The median household income is around $98,000 in the city. There are some 680,000 homes in the city itself and 1.3m in the metro area. Per capita income in 2018 was $47.6k. Some 480,000 households rent their home. Typical rents are $1264pcm for a two-bedroom home, around $960pcm for a single bedroom apartment and $1,800-3000pcm for a three-bedroom family home. A family home is likely to cost between $650,000 and $2m or more.

Mortgage costs are likely to be around $3650 a month, depending upon the terms and type of mortgage, for a $650k home. Taxes at purchase are also likely to be around $19,000 with a deposit of 10%. All this probably means a family income of around $130-160,000 a year will be needed. A good salary is regarded as around $80-110,000.

Source: Origin Group Toronto Real Estate

Check out this blog for some idea of typical low-end budgets (in 2017).

Ontario’s Health Insurance Plan (O.H.I.P.) provides Ontario residents with very basic medical services and emergency health care, free-of-charge. As a resident of “the big city”, your Toronto health coverage automatically includes medically essential services provided by a physician or performed in a hospital. Private health insurance is likely to cost around $3-600 per month. Some employers offer contributory schemes for staff.

Transport

The transport hub, which centres in Toronto, connects people and goods to all other parts of Canada, the USA and the world. Local trams and light rail, the subway system, busses, coaches and mainline trains all figure in the transportation networks. The road system is based on a grid system but some streets are more like British streets than the US. The average commuting time was just over an hour a day at the last census. Using public transport can take longer depending on the distance. Streetcars run on rails in the main roads (as opposed to dedicated tracks separated from vehicles) and that can add to congestion downtown.

The international airport is within the metro area too. Billy Bishop Airport provides super-easy access for city breaks to NYC, Boston and Chicago. It provides services to major city hubs in the US and Canada, plus super quick 12-minute flights across Lake Ontario to wine country in Niagara and the famous Falls. Also, check out direct flights from downtown Toronto for a cheeky ski trip to Mont Tremblant (winter months only).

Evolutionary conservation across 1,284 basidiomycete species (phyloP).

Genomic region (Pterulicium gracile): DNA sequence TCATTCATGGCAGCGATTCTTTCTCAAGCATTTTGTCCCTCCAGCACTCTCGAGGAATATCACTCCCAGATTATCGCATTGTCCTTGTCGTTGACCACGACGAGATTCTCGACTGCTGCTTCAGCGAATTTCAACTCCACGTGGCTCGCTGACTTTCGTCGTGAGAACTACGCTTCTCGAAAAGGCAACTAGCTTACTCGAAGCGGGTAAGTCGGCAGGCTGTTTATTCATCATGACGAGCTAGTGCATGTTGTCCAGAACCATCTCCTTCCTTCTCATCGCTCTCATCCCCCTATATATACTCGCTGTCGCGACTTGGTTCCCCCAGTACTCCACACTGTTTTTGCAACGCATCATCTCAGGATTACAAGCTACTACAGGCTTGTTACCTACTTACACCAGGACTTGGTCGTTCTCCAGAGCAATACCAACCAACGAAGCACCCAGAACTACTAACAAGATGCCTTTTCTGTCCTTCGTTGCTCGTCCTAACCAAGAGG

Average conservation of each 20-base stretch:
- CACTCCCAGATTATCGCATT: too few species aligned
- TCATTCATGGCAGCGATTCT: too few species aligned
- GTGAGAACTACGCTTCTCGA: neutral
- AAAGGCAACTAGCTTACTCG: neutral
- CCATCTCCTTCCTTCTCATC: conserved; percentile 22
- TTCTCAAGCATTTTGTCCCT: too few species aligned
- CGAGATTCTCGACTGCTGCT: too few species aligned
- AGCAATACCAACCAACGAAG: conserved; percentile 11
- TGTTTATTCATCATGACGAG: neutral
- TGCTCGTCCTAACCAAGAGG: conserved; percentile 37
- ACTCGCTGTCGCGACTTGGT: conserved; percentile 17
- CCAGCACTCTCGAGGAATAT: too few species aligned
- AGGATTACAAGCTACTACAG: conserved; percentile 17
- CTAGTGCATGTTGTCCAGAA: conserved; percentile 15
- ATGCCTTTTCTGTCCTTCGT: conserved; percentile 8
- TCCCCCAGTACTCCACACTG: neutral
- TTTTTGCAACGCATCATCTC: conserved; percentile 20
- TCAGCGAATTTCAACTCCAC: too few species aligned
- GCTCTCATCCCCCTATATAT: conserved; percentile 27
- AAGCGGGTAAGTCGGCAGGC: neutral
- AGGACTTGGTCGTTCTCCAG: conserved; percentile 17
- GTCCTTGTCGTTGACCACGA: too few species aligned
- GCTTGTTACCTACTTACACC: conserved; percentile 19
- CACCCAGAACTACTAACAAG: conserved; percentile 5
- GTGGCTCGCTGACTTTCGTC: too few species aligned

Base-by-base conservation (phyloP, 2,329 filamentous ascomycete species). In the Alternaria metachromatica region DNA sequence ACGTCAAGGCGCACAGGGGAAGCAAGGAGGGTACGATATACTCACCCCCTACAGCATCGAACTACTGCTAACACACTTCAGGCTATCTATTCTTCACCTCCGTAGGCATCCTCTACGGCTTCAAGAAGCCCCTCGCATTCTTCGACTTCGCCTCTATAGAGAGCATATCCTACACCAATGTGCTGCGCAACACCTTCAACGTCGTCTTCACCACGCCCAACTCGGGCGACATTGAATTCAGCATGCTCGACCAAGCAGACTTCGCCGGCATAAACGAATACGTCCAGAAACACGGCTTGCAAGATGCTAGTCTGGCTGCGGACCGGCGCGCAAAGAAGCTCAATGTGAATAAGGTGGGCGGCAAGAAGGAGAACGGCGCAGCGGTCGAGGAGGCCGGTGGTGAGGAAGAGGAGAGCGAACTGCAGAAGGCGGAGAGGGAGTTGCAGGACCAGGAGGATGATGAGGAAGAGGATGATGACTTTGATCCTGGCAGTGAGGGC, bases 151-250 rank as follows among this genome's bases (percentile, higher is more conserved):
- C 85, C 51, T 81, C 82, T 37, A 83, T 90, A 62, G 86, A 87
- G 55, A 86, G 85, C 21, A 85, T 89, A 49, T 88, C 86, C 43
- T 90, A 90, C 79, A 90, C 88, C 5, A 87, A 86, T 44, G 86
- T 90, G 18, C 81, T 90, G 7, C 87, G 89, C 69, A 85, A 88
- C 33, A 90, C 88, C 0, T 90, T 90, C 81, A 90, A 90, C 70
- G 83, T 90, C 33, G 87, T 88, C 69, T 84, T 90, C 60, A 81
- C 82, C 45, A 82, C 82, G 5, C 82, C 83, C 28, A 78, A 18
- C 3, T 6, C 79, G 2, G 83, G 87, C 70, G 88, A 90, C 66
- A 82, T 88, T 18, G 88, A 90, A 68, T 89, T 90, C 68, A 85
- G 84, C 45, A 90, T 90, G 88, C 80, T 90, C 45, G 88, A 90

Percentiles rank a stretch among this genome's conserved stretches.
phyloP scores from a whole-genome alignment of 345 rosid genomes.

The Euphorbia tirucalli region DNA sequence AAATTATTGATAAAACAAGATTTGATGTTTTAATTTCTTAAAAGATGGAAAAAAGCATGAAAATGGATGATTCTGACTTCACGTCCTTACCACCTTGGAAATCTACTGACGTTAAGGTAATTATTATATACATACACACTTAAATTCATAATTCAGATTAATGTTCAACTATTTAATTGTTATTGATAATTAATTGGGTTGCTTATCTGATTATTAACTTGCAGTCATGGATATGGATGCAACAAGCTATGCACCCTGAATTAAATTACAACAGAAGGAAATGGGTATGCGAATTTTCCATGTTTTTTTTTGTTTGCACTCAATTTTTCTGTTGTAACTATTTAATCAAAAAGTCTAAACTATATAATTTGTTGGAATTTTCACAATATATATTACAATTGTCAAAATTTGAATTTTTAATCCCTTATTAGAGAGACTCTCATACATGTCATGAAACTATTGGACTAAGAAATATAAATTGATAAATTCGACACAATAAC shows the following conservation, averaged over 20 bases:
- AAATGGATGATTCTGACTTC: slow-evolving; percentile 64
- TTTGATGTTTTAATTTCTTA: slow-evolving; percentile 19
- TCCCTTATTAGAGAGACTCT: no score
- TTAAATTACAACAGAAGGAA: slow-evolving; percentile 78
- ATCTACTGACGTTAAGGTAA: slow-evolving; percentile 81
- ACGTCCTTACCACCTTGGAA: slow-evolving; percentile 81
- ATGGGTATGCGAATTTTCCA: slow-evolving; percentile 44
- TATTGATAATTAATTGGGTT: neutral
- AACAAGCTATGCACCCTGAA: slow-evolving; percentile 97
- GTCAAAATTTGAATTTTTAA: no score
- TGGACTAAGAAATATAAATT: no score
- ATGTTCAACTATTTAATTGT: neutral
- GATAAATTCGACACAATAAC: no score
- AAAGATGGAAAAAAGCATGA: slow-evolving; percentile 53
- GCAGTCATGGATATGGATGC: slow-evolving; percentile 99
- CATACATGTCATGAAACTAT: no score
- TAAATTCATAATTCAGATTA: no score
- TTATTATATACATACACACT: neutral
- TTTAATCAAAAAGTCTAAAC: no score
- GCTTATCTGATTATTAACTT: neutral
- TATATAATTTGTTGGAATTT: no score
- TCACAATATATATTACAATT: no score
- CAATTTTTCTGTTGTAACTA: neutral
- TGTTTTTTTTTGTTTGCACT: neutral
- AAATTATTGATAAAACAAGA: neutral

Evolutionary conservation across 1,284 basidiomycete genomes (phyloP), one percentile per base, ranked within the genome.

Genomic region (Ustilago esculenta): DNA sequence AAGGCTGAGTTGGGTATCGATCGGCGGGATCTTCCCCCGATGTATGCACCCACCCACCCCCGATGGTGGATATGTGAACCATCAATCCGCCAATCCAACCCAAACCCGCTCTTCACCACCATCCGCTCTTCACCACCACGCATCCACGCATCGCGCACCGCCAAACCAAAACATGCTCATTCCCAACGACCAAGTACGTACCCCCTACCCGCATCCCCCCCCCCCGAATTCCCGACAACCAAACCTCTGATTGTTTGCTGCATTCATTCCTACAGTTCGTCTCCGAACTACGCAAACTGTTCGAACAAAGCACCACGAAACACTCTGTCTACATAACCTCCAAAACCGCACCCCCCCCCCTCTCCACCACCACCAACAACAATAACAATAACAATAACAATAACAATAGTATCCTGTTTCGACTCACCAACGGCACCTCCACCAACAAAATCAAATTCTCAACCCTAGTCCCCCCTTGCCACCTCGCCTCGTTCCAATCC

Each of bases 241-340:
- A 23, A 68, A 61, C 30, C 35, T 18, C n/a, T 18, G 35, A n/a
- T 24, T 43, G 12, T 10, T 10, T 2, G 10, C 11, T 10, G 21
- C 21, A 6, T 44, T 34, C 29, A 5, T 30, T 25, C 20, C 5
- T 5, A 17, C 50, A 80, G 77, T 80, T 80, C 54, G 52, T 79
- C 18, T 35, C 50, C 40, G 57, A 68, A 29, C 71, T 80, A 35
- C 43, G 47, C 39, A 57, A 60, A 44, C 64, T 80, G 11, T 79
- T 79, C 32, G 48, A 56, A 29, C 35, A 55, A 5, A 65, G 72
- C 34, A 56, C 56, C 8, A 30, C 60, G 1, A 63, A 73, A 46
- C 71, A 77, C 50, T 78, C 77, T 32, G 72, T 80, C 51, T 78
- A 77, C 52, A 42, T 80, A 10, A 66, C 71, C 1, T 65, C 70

Economic Development

A large city economic development and cultural services team operate in several departments and with localised offices. The main teams focus on business growth in technology-led companies, start-ups, inward investment/relocation, and sector development and support (aerospace, education, fashion, food tech, green tech, life sciences, film/broadcast/internet V/TV, tourism, museums & heritage, entrepreneurship, business improvement areas and arts/cultural services).

Business and Start-up support include location assistance, international trade services, partnering assistance and introductions, business incentives, grants and tax incentives, licensing, training incentives and guides to start in Toronto.

The start-up ecosystem in Toronto is the most well developed in Canada. The health sciences cluster brings in $1b in research funding and employs around 40,000 people. International trade support reaches out within the Commonwealth as well as elsewhere in the world.

The Provincial Government also works in this area with national and international connections and support programmes – The Ministry for Economic Development Job Creation and Trade lead for Ontario. Hiring staff assistance is one of several spheres of support to businesses and community groups. A small business enterprise centre is the one-stop shop that integrates with others in the province and guides start-ups and immigrant businesspeople. Attracting investment and relocations to Ontario and worldwide trade is another sphere where the Province and local economic development strategy meet to promote competitiveness, sustainability and world-class aspiration.

Fast-tracking for immigrant talent has been important to Ontario and Toronto through a provincial specialist service. Canada has a progressive policy to attract overseas talent.

Other Useful Resources

Here are some more resources for your convenience.

Toronto Employment Survey 2019

Best artificial intelligence companies in Toronto

Best of Toronto City Guide

Things to do in Toronto

Toronto FC